A young man was being interviewed for a job. The employer held a glowing letter of reference and complimented the potential employee on such an impressive letter. With modesty came the reply, “I’m glad you liked it. I wrote it myself” Pride goes before destruction (Proverbs 16:18), and it also goes before a lot of hot air. The world is filled with puffed up people who hold themselves in the highest esteem. But in 1st Corinthians 4, the apostle Paul is addressing a puffed up church! “Now some are puffed up” (verse 18; also verses 6, 19). The Greek word is phusioo (pronounced `foo-see-o’-o”), defined by Strong’s Concordance as “blowing; to inflate, make proud (haughty); puff up.” The Corinthians were a proud, haughty, puffed up bunch. They felt good about themselves. As a matter of fact, they felt better about themselves than the Lord did! They had written their own glowing letter of reference, had read it, and were very impressed with what it said. In 1st Corinthians 4:7-13 Paul gives a pointed portrayal of just how puffed up they were. They saw themselves as “full, rich, reigning as kings, wise, strong, distinguished.” Study carefully and you will find this is a case where an inspired Bible writer uses sharp irony (an expression in which the intended meaning of the words is ‘the opposite of their usual sense). Paul employs this technique in an effort to puncture their puffed-up pride and jerk them back to spiritual reality.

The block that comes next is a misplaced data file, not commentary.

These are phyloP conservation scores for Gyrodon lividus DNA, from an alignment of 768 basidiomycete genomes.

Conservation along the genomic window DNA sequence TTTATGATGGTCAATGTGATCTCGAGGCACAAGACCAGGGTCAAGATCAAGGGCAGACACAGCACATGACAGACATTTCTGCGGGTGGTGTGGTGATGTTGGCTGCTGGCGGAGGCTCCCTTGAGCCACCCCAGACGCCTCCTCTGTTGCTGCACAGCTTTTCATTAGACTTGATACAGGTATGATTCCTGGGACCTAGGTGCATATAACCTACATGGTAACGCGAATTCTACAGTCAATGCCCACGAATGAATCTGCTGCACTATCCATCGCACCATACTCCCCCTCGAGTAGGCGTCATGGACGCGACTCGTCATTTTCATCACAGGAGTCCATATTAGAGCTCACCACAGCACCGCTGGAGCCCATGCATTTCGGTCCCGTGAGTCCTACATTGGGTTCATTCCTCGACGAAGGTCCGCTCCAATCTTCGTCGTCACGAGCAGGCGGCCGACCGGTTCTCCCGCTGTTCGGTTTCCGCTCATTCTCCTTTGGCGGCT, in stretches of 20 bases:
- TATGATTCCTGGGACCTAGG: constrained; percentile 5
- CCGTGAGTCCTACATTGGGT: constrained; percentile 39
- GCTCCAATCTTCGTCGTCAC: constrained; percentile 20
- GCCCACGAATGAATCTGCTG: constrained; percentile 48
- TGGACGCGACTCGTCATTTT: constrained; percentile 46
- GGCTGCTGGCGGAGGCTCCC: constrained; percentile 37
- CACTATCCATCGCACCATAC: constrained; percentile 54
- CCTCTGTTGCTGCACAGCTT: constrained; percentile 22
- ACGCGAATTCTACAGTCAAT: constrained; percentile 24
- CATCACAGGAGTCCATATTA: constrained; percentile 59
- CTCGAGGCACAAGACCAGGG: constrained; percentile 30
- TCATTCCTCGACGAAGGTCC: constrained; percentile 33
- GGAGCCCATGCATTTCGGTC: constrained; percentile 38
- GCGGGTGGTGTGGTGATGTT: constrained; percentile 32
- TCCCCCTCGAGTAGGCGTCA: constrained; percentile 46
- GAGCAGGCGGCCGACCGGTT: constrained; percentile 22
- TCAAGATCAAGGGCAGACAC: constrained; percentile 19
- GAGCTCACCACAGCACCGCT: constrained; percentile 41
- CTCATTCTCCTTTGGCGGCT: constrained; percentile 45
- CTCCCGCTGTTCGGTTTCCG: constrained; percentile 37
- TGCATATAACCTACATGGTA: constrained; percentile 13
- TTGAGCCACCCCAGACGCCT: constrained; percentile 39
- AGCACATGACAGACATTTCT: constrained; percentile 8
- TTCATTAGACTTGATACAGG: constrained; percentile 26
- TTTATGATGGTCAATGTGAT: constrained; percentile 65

The point, of course, is not to suggest we ought to feel bad for feeling good about the church. The problem was not that the Corinthian church was rich and full. Christians, after all, enjoy what Paul called in another place the “unsearchable riches of Christ” (Ephesians 3:8). The problem at Corinth was what they were full of — themselves! Church pews can be occupied by puffed up people who, spiritually, have become as snug as a bug under a rug. Nice jobs, nice homes, a nice income, a nice building, a nice budget, nice preachers, nice elders, nice worship services, and a nice membership can puff us up with a sense of accomplishment and pride to the point that we become stagnant and complacent in our spiritual lives and work for the Lord. When this happens, we begin to “keep house for the Lord” instead of storming our neighbors and the world with the gospel. Words from Revelation 3:16-17 ought to puncture the pride of any Christian or congregation puffed up with self-conceit and pride — “So then, because you are lukewarm, and neither cold nor hot, I will vomit you out of My mouth. Because you say, ‘I am rich, have become wealthy, and have need of nothing’; and do not know that you are wretched, miserable, poor, blind, and naked.” When we feel better about ourselves than the Lord does, we are puffed up with pride.
Dan Gulley – Smithville Church of Christ